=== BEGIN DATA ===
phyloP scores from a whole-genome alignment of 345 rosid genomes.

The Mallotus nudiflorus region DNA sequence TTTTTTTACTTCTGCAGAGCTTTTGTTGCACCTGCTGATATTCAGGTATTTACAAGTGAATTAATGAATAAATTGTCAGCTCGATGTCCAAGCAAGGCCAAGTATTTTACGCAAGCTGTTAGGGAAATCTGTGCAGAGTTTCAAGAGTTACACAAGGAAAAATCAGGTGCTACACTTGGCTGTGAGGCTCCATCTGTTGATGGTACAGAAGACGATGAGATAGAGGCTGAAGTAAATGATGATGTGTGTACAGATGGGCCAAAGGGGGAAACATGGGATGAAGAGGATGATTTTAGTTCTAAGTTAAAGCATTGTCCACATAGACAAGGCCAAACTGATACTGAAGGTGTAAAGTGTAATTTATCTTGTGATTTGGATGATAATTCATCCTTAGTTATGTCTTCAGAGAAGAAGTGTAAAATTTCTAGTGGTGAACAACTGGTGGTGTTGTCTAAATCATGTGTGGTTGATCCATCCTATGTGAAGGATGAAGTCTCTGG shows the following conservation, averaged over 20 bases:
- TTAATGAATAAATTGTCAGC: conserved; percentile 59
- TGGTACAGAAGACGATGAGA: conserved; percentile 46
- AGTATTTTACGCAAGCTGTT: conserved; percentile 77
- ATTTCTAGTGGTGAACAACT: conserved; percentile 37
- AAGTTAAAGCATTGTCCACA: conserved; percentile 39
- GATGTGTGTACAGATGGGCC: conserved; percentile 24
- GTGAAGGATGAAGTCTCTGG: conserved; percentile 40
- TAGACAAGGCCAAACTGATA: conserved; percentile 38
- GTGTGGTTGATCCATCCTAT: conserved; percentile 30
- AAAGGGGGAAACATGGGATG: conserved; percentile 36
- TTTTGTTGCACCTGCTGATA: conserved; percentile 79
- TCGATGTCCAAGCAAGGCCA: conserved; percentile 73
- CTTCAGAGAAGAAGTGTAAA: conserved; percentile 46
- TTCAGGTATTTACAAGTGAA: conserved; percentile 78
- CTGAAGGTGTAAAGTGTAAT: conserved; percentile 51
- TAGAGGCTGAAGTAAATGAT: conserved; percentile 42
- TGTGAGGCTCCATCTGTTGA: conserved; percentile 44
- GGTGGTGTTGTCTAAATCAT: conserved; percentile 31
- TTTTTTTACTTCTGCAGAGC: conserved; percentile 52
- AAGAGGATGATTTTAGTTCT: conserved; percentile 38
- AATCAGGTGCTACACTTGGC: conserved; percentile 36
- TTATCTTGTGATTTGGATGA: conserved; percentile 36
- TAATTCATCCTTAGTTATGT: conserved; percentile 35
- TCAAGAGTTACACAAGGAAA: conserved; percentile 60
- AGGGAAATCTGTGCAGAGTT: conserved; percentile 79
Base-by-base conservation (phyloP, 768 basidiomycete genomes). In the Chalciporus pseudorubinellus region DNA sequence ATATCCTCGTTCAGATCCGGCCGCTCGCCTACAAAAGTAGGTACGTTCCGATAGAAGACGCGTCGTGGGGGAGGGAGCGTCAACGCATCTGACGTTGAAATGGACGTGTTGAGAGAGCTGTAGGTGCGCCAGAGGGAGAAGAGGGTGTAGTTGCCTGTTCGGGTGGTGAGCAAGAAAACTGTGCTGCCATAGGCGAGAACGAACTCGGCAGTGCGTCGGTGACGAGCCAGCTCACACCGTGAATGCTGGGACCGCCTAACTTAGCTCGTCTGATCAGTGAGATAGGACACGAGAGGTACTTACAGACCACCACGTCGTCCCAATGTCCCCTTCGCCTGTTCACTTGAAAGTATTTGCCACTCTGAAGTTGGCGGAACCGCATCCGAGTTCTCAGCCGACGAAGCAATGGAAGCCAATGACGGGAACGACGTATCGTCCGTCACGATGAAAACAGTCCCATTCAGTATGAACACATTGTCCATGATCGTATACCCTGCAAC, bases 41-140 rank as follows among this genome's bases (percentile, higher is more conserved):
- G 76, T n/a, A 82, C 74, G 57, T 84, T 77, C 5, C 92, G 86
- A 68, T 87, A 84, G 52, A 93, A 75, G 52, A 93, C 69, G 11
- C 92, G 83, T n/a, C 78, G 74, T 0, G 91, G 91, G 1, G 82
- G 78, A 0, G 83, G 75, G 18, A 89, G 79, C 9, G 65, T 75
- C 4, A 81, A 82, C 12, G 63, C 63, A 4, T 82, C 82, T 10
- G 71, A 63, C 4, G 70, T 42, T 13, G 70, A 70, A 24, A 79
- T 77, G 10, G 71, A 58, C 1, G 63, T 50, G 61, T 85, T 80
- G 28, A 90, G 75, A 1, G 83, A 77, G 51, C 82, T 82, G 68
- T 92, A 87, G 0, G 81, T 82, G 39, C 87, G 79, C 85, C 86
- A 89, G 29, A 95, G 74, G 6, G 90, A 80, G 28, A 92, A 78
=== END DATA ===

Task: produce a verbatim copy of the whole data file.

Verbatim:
phyloP scores from a whole-genome alignment of 345 rosid genomes.

The Mallotus nudiflorus region DNA sequence TTTTTTTACTTCTGCAGAGCTTTTGTTGCACCTGCTGATATTCAGGTATTTACAAGTGAATTAATGAATAAATTGTCAGCTCGATGTCCAAGCAAGGCCAAGTATTTTACGCAAGCTGTTAGGGAAATCTGTGCAGAGTTTCAAGAGTTACACAAGGAAAAATCAGGTGCTACACTTGGCTGTGAGGCTCCATCTGTTGATGGTACAGAAGACGATGAGATAGAGGCTGAAGTAAATGATGATGTGTGTACAGATGGGCCAAAGGGGGAAACATGGGATGAAGAGGATGATTTTAGTTCTAAGTTAAAGCATTGTCCACATAGACAAGGCCAAACTGATACTGAAGGTGTAAAGTGTAATTTATCTTGTGATTTGGATGATAATTCATCCTTAGTTATGTCTTCAGAGAAGAAGTGTAAAATTTCTAGTGGTGAACAACTGGTGGTGTTGTCTAAATCATGTGTGGTTGATCCATCCTATGTGAAGGATGAAGTCTCTGG shows the following conservation, averaged over 20 bases:
- TTAATGAATAAATTGTCAGC: conserved; percentile 59
- TGGTACAGAAGACGATGAGA: conserved; percentile 46
- AGTATTTTACGCAAGCTGTT: conserved; percentile 77
- ATTTCTAGTGGTGAACAACT: conserved; percentile 37
- AAGTTAAAGCATTGTCCACA: conserved; percentile 39
- GATGTGTGTACAGATGGGCC: conserved; percentile 24
- GTGAAGGATGAAGTCTCTGG: conserved; percentile 40
- TAGACAAGGCCAAACTGATA: conserved; percentile 38
- GTGTGGTTGATCCATCCTAT: conserved; percentile 30
- AAAGGGGGAAACATGGGATG: conserved; percentile 36
- TTTTGTTGCACCTGCTGATA: conserved; percentile 79
- TCGATGTCCAAGCAAGGCCA: conserved; percentile 73
- CTTCAGAGAAGAAGTGTAAA: conserved; percentile 46
- TTCAGGTATTTACAAGTGAA: conserved; percentile 78
- CTGAAGGTGTAAAGTGTAAT: conserved; percentile 51
- TAGAGGCTGAAGTAAATGAT: conserved; percentile 42
- TGTGAGGCTCCATCTGTTGA: conserved; percentile 44
- GGTGGTGTTGTCTAAATCAT: conserved; percentile 31
- TTTTTTTACTTCTGCAGAGC: conserved; percentile 52
- AAGAGGATGATTTTAGTTCT: conserved; percentile 38
- AATCAGGTGCTACACTTGGC: conserved; percentile 36
- TTATCTTGTGATTTGGATGA: conserved; percentile 36
- TAATTCATCCTTAGTTATGT: conserved; percentile 35
- TCAAGAGTTACACAAGGAAA: conserved; percentile 60
- AGGGAAATCTGTGCAGAGTT: conserved; percentile 79
Base-by-base conservation (phyloP, 768 basidiomycete genomes). In the Chalciporus pseudorubinellus region DNA sequence ATATCCTCGTTCAGATCCGGCCGCTCGCCTACAAAAGTAGGTACGTTCCGATAGAAGACGCGTCGTGGGGGAGGGAGCGTCAACGCATCTGACGTTGAAATGGACGTGTTGAGAGAGCTGTAGGTGCGCCAGAGGGAGAAGAGGGTGTAGTTGCCTGTTCGGGTGGTGAGCAAGAAAACTGTGCTGCCATAGGCGAGAACGAACTCGGCAGTGCGTCGGTGACGAGCCAGCTCACACCGTGAATGCTGGGACCGCCTAACTTAGCTCGTCTGATCAGTGAGATAGGACACGAGAGGTACTTACAGACCACCACGTCGTCCCAATGTCCCCTTCGCCTGTTCACTTGAAAGTATTTGCCACTCTGAAGTTGGCGGAACCGCATCCGAGTTCTCAGCCGACGAAGCAATGGAAGCCAATGACGGGAACGACGTATCGTCCGTCACGATGAAAACAGTCCCATTCAGTATGAACACATTGTCCATGATCGTATACCCTGCAAC, bases 41-140 rank as follows among this genome's bases (percentile, higher is more conserved):
- G 76, T n/a, A 82, C 74, G 57, T 84, T 77, C 5, C 92, G 86
- A 68, T 87, A 84, G 52, A 93, A 75, G 52, A 93, C 69, G 11
- C 92, G 83, T n/a, C 78, G 74, T 0, G 91, G 91, G 1, G 82
- G 78, A 0, G 83, G 75, G 18, A 89, G 79, C 9, G 65, T 75
- C 4, A 81, A 82, C 12, G 63, C 63, A 4, T 82, C 82, T 10
- G 71, A 63, C 4, G 70, T 42, T 13, G 70, A 70, A 24, A 79
- T 77, G 10, G 71, A 58, C 1, G 63, T 50, G 61, T 85, T 80
- G 28, A 90, G 75, A 1, G 83, A 77, G 51, C 82, T 82, G 68
- T 92, A 87, G 0, G 81, T 82, G 39, C 87, G 79, C 85, C 86
- A 89, G 29, A 95, G 74, G 6, G 90, A 80, G 28, A 92, A 78